How To: Bring Android's Command Prompt into the 21st Century with Material Terminal

Bring Android's Command Prompt into the 21st Century with Material Terminal

Bring Android's Command Prompt into the 21st Century with Material Terminal

Deep down, Android is a fork of Linux, which is a desktop operating system that started out as entirely command prompt-based. For that reason, many system-level tasks can still be executed within a terminal emulator app.

But visually speaking, the terminal apps that have been available to us up until this point were not up to snuff with the rest of the OS. Recognizing this, developer Yaroslav Shevchuk took the most popular open-source terminal emulator, Terminal Emulator for Android, and gave it a huge makeover.

This new app follows Lollipop's Material Design guidelines, so it should fit right in with the rest of your system. At the same time, it still functions just the same as the old staple app that it's based on, so it's as if Terminal Emulator for Android has finally been brought into the modern era.

Step 1: Install Material Terminal

Shevchuk's app is called Material Terminal, and while it was available on the Google Play Store for free, the dev removed it as the app had some bugs with devices not running Lollipop. Additionally, Jack Palevich's original Terminal Emulator for Android app will be updated with Material Design in the coming months.

In the meantime, you can still download the Material Terminal APK directly from Shevchuk's thread. To install the APK, make sure you have "Unknown sources" checked in your Security settings.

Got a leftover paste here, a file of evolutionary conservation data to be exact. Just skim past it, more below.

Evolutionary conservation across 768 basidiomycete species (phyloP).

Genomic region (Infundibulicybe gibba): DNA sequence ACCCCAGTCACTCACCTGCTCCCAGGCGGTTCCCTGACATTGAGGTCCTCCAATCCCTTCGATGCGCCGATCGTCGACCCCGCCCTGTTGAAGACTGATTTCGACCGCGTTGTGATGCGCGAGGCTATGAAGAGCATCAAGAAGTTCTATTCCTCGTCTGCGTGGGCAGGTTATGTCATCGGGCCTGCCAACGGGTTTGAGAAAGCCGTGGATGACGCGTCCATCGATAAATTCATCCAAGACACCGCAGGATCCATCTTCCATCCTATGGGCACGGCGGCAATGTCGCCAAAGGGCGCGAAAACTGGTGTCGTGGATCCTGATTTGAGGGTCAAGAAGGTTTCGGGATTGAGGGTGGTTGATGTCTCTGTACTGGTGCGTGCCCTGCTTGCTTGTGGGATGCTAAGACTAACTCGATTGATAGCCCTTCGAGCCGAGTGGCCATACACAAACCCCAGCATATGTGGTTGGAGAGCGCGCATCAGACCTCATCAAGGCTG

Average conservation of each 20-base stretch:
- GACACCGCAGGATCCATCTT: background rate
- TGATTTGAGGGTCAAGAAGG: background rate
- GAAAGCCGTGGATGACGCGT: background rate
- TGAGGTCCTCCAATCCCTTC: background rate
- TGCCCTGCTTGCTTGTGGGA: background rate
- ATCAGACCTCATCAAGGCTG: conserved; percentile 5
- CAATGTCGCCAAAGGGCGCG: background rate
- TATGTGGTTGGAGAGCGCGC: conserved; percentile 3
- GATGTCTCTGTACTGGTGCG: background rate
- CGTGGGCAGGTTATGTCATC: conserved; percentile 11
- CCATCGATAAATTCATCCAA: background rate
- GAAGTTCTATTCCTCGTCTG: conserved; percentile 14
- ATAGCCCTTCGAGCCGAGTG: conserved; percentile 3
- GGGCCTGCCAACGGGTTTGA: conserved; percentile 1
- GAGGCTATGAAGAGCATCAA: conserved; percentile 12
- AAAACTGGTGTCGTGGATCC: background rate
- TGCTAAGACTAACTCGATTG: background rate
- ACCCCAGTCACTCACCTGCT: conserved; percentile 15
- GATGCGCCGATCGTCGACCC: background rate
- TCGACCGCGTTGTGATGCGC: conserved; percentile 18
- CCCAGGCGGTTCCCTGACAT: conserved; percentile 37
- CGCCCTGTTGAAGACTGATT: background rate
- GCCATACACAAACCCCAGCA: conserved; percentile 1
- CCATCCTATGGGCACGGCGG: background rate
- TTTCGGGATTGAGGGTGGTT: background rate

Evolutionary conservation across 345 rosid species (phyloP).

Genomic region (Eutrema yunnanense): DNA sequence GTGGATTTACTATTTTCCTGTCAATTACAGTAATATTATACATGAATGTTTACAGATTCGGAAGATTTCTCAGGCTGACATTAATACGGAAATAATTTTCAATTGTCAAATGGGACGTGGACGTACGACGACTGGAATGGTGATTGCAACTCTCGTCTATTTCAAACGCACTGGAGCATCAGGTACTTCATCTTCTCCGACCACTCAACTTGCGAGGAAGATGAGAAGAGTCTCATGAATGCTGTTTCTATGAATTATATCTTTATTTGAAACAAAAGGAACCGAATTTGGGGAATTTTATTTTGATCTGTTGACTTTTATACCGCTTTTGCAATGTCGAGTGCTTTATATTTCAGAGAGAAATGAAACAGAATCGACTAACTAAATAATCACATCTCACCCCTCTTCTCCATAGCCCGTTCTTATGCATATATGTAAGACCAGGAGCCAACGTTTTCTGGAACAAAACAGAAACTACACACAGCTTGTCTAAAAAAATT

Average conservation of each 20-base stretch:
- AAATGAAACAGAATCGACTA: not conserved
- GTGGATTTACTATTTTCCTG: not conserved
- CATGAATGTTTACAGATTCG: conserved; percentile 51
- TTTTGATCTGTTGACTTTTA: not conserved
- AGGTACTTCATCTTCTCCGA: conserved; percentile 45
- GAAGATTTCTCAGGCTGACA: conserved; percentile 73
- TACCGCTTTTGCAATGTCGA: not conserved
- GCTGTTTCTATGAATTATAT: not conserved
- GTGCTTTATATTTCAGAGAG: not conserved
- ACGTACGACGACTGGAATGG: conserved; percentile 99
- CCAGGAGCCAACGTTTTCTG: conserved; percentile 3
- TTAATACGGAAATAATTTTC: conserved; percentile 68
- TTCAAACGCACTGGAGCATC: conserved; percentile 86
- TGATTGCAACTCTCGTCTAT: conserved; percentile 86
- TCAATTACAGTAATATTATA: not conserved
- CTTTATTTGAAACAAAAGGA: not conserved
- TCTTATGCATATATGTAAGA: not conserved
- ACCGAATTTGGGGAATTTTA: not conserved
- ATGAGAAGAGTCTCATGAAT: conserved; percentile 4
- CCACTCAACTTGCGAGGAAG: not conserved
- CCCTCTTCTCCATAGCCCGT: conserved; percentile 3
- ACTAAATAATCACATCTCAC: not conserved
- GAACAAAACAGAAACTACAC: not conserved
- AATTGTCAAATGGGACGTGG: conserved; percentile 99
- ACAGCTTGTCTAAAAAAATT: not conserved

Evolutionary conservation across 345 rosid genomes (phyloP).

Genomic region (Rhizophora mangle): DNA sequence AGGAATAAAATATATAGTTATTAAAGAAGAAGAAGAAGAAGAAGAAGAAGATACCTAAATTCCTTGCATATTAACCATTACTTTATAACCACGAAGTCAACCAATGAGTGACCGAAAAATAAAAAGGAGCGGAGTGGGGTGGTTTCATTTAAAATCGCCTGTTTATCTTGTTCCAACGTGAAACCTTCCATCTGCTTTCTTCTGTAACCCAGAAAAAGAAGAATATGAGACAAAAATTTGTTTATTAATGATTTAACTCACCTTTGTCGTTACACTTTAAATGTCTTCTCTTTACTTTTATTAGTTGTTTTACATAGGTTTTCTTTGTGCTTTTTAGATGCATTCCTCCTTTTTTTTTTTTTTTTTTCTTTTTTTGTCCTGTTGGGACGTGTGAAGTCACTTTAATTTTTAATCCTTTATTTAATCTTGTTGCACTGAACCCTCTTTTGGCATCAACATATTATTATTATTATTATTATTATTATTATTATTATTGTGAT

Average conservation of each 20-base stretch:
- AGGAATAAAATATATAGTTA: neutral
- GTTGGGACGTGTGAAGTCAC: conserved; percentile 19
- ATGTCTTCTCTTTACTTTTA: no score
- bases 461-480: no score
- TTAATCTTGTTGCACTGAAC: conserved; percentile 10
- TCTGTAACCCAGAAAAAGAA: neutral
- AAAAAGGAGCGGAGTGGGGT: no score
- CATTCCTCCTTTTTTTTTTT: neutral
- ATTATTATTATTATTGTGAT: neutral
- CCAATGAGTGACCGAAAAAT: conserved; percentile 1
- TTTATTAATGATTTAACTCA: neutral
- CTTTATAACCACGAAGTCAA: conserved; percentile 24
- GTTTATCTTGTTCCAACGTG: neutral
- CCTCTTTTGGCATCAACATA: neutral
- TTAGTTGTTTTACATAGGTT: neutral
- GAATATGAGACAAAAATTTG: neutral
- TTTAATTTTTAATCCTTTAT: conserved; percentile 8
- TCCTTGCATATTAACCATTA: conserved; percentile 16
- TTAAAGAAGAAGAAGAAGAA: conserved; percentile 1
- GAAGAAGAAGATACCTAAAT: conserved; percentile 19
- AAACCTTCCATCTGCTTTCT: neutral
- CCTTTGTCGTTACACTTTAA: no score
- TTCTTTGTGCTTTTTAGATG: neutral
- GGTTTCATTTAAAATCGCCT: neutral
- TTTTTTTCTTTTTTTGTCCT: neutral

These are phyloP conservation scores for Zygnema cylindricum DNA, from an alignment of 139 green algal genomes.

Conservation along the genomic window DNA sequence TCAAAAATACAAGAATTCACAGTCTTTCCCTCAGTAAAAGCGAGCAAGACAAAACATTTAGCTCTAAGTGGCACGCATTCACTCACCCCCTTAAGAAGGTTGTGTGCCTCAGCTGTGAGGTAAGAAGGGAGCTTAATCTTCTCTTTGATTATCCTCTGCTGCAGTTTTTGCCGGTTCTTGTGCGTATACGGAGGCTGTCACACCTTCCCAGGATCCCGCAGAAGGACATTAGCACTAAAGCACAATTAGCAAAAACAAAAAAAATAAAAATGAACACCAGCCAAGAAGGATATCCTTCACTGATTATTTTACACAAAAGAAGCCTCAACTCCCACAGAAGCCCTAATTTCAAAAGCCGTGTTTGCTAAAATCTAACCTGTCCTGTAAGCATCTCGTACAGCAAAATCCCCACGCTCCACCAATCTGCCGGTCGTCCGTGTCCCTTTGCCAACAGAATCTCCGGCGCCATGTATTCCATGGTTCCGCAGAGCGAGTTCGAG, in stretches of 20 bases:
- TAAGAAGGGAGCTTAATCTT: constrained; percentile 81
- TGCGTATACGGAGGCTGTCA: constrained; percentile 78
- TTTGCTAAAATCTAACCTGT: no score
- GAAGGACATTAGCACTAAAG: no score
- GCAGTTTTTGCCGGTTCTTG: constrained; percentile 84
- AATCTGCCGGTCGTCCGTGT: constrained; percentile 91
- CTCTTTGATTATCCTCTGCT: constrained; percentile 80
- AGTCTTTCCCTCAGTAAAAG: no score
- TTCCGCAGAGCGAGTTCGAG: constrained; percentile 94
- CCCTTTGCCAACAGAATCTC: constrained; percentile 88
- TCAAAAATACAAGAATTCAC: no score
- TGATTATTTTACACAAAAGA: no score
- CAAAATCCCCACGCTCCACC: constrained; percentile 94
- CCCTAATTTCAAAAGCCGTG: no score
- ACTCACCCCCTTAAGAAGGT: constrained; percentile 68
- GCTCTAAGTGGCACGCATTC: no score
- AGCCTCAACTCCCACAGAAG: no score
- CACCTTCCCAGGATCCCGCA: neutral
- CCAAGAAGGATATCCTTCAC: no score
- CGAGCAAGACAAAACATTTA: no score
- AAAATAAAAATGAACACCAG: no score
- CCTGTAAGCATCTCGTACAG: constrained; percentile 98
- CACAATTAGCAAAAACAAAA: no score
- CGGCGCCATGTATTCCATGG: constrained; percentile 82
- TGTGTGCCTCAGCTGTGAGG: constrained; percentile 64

Step 2: Customize the Color Scheme

As soon as you launch Material Terminal, you'll notice that it's not the same old ugly interface from days past. Even still, you might want to put your own personal flair on your terminal app, so tap the three-dot menu button and go to "Preferences."

From here, there are 3 main categories that you can theme. Tap one of the elements to see your color choices.

You can theme it however you like, but make sure that the "Terminal color" and "Terminal text color" contrast with one another so that you can read the text. When you're done, you should now have a lively Material Design-themed command prompt.

Step 3: Run Commands

At its core, this app is no different than Jake Palevich's classic Terminal Emulator for Android. As such, all of the basic commands and functions that you're used to can still be executed.

To start you off, try requesting a logcat of everything that has happened on your system since you last booted up (which can also be found using ADB). Type the following command, then hit Enter:

logcat > /sdcard/logcat.txt

You should find the logcat file on the root of your SD card, so navigate over there and have a look. But if you're ready for some more advanced options, try requesting root access (if you're rooted, of course). Simply type "su" to do just that, then hit "Grant" on the popup.

Now Material Terminal can execute root commands if need be. Speaking of, what are some of your favorite terminal commands for Android? Let us know in the comment section below, or drop us a line on Facebook, Google+, or Twitter.

1 Comment

That is cool, but..i was wondering if it is possible to get different server-centres as..maybe apt-get or yum or dnf..etc..so is it possible?

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